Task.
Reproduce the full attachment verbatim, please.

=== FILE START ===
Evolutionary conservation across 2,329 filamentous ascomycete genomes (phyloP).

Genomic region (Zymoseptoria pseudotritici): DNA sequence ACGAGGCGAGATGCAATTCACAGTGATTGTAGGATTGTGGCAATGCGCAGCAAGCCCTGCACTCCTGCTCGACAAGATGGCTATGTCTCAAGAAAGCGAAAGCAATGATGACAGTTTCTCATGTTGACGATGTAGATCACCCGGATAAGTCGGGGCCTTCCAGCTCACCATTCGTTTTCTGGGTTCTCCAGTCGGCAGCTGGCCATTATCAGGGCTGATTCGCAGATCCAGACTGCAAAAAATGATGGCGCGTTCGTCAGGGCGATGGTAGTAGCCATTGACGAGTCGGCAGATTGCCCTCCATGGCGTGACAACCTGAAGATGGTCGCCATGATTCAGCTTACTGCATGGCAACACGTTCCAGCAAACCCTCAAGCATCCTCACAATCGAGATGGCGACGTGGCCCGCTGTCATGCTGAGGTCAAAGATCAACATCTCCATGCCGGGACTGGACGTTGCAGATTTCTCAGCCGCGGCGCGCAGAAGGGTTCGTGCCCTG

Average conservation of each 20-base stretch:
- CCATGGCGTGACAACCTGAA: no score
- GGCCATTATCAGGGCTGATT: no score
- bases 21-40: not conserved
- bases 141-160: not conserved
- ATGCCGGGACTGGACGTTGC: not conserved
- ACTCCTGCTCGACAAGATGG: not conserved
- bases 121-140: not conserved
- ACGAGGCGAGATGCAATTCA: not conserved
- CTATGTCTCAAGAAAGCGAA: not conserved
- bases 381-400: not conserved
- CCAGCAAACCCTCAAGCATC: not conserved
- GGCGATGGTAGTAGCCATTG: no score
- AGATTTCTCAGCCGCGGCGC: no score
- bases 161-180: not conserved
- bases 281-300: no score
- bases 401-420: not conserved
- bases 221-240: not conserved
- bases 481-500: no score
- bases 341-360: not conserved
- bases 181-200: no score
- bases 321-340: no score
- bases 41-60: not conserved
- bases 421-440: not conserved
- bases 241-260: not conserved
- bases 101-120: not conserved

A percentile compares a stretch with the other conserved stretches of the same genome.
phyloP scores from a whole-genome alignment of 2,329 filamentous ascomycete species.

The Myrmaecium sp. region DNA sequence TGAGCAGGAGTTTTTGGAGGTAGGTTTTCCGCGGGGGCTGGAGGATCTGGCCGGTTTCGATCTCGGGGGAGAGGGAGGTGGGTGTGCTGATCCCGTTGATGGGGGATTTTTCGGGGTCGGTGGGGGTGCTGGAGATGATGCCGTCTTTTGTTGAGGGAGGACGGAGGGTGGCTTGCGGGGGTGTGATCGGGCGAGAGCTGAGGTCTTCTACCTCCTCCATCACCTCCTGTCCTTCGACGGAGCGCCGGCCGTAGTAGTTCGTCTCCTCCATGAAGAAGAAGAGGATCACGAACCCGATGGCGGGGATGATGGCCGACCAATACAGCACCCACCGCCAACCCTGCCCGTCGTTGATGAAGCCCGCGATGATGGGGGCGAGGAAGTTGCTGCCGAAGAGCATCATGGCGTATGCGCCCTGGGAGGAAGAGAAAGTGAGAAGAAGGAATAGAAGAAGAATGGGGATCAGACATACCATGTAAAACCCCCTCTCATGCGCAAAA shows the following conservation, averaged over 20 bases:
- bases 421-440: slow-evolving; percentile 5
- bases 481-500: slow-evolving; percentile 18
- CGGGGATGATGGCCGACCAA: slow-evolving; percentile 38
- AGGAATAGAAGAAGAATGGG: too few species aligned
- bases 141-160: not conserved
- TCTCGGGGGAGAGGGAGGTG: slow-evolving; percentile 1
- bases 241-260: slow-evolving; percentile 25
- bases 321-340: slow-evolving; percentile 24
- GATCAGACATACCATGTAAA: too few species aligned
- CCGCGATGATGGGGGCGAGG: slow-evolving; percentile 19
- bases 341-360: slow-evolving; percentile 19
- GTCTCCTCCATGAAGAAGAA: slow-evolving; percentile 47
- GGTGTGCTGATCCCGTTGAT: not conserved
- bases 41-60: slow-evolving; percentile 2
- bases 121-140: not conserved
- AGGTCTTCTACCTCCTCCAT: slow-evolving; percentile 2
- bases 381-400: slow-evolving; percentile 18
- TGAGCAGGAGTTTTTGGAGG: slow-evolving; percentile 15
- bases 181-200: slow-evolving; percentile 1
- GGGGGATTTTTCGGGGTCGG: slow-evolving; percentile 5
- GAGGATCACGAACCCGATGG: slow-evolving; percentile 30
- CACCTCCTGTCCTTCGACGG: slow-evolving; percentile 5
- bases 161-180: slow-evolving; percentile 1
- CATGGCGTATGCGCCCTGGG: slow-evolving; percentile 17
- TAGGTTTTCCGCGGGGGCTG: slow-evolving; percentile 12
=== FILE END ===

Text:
Evolutionary conservation across 2,329 filamentous ascomycete genomes (phyloP).

Genomic region (Zymoseptoria pseudotritici): DNA sequence ACGAGGCGAGATGCAATTCACAGTGATTGTAGGATTGTGGCAATGCGCAGCAAGCCCTGCACTCCTGCTCGACAAGATGGCTATGTCTCAAGAAAGCGAAAGCAATGATGACAGTTTCTCATGTTGACGATGTAGATCACCCGGATAAGTCGGGGCCTTCCAGCTCACCATTCGTTTTCTGGGTTCTCCAGTCGGCAGCTGGCCATTATCAGGGCTGATTCGCAGATCCAGACTGCAAAAAATGATGGCGCGTTCGTCAGGGCGATGGTAGTAGCCATTGACGAGTCGGCAGATTGCCCTCCATGGCGTGACAACCTGAAGATGGTCGCCATGATTCAGCTTACTGCATGGCAACACGTTCCAGCAAACCCTCAAGCATCCTCACAATCGAGATGGCGACGTGGCCCGCTGTCATGCTGAGGTCAAAGATCAACATCTCCATGCCGGGACTGGACGTTGCAGATTTCTCAGCCGCGGCGCGCAGAAGGGTTCGTGCCCTG

Average conservation of each 20-base stretch:
- CCATGGCGTGACAACCTGAA: no score
- GGCCATTATCAGGGCTGATT: no score
- bases 21-40: not conserved
- bases 141-160: not conserved
- ATGCCGGGACTGGACGTTGC: not conserved
- ACTCCTGCTCGACAAGATGG: not conserved
- bases 121-140: not conserved
- ACGAGGCGAGATGCAATTCA: not conserved
- CTATGTCTCAAGAAAGCGAA: not conserved
- bases 381-400: not conserved
- CCAGCAAACCCTCAAGCATC: not conserved
- GGCGATGGTAGTAGCCATTG: no score
- AGATTTCTCAGCCGCGGCGC: no score
- bases 161-180: not conserved
- bases 281-300: no score
- bases 401-420: not conserved
- bases 221-240: not conserved
- bases 481-500: no score
- bases 341-360: not conserved
- bases 181-200: no score
- bases 321-340: no score
- bases 41-60: not conserved
- bases 421-440: not conserved
- bases 241-260: not conserved
- bases 101-120: not conserved

A percentile compares a stretch with the other conserved stretches of the same genome.
phyloP scores from a whole-genome alignment of 2,329 filamentous ascomycete species.

The Myrmaecium sp. region DNA sequence TGAGCAGGAGTTTTTGGAGGTAGGTTTTCCGCGGGGGCTGGAGGATCTGGCCGGTTTCGATCTCGGGGGAGAGGGAGGTGGGTGTGCTGATCCCGTTGATGGGGGATTTTTCGGGGTCGGTGGGGGTGCTGGAGATGATGCCGTCTTTTGTTGAGGGAGGACGGAGGGTGGCTTGCGGGGGTGTGATCGGGCGAGAGCTGAGGTCTTCTACCTCCTCCATCACCTCCTGTCCTTCGACGGAGCGCCGGCCGTAGTAGTTCGTCTCCTCCATGAAGAAGAAGAGGATCACGAACCCGATGGCGGGGATGATGGCCGACCAATACAGCACCCACCGCCAACCCTGCCCGTCGTTGATGAAGCCCGCGATGATGGGGGCGAGGAAGTTGCTGCCGAAGAGCATCATGGCGTATGCGCCCTGGGAGGAAGAGAAAGTGAGAAGAAGGAATAGAAGAAGAATGGGGATCAGACATACCATGTAAAACCCCCTCTCATGCGCAAAA shows the following conservation, averaged over 20 bases:
- bases 421-440: slow-evolving; percentile 5
- bases 481-500: slow-evolving; percentile 18
- CGGGGATGATGGCCGACCAA: slow-evolving; percentile 38
- AGGAATAGAAGAAGAATGGG: too few species aligned
- bases 141-160: not conserved
- TCTCGGGGGAGAGGGAGGTG: slow-evolving; percentile 1
- bases 241-260: slow-evolving; percentile 25
- bases 321-340: slow-evolving; percentile 24
- GATCAGACATACCATGTAAA: too few species aligned
- CCGCGATGATGGGGGCGAGG: slow-evolving; percentile 19
- bases 341-360: slow-evolving; percentile 19
- GTCTCCTCCATGAAGAAGAA: slow-evolving; percentile 47
- GGTGTGCTGATCCCGTTGAT: not conserved
- bases 41-60: slow-evolving; percentile 2
- bases 121-140: not conserved
- AGGTCTTCTACCTCCTCCAT: slow-evolving; percentile 2
- bases 381-400: slow-evolving; percentile 18
- TGAGCAGGAGTTTTTGGAGG: slow-evolving; percentile 15
- bases 181-200: slow-evolving; percentile 1
- GGGGGATTTTTCGGGGTCGG: slow-evolving; percentile 5
- GAGGATCACGAACCCGATGG: slow-evolving; percentile 30
- CACCTCCTGTCCTTCGACGG: slow-evolving; percentile 5
- bases 161-180: slow-evolving; percentile 1
- CATGGCGTATGCGCCCTGGG: slow-evolving; percentile 17
- TAGGTTTTCCGCGGGGGCTG: slow-evolving; percentile 12